Google is still dealing with the fall-out from its “Wi-Spy” debacle (in which the company’s world-mapping Street View cars snooped on people’s Wi-Fi networks per the instructions of an engineer acting, according to Google, completely on his own). This month, it settled a case brought against it by 38 state attorneys general for collecting unsuspecting Americans’ emails, passwords and browsing activity. It agreed to pay a $7 million fine — which is basically Monopoly money for a company that probably made that amount in the time it took me to write this post — and more importantly, it acknowledged that what it did was a privacy violation.
Google agreed, moving forward, to throw an annual week-long privacy party for employees and to instruct Americans not to let neighbors free-ride on their Wi-Fi networks. Via the New York Times:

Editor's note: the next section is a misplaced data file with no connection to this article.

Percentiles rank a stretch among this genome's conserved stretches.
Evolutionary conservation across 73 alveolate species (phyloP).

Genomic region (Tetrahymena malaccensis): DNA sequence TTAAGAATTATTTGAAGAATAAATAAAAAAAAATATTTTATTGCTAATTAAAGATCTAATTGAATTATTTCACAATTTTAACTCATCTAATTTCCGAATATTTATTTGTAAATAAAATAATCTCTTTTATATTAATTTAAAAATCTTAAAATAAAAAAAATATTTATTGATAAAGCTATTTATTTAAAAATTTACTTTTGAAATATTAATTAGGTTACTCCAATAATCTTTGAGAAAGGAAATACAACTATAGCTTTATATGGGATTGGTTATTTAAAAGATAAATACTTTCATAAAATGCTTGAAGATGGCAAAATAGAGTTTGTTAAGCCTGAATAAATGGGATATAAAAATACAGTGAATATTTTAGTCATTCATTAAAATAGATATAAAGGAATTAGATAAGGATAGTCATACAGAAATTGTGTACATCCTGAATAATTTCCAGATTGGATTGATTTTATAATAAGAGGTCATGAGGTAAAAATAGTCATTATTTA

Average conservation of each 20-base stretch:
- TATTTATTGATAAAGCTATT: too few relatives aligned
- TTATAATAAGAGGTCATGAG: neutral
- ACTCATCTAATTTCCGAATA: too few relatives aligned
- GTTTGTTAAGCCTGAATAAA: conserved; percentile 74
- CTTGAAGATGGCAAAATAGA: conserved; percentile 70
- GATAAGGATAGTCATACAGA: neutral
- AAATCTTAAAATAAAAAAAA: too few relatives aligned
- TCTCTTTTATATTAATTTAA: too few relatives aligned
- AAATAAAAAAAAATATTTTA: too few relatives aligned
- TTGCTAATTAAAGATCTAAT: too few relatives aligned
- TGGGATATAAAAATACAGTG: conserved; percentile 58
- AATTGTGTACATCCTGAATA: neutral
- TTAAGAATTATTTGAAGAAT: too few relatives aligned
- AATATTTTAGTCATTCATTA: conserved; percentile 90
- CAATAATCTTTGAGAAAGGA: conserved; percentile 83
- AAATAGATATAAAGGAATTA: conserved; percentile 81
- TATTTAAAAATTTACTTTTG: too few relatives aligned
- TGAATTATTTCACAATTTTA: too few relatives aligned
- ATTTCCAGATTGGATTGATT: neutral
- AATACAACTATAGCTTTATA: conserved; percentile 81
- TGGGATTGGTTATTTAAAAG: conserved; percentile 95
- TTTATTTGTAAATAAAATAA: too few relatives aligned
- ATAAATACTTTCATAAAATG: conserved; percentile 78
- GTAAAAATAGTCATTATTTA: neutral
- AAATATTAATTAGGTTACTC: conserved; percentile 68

The new settlement, which requires Google to set up a privacy program within six months, is more specific. Among its requirements, Google must hold an annual privacy week event for employees. It also must make privacy certification programs available to select employees, provide refresher training for its lawyers overseeing new products and train its employees who deal with privacy matters…
You say “privacy week event.” I hear “privacy partay.” Suggested activities: “Seven Minutes in Google-Glass Wearing Heaven” and “Spin The Driverless Car.”
More seriously, Google needs to add a video to its “Good To Know” series:
Google must create a video for YouTube explaining how people can easily encrypt their data on their wireless networks and run a daily online ad promoting it for two years. It must run educational ads in the biggest newspapers in the 38 participating states, which besides Connecticut also include New York, New Jersey, Massachusetts, California, Ohio and Texas.
In other words, Google is going to teach naive people how to put passwords on their Wi-Fi networks.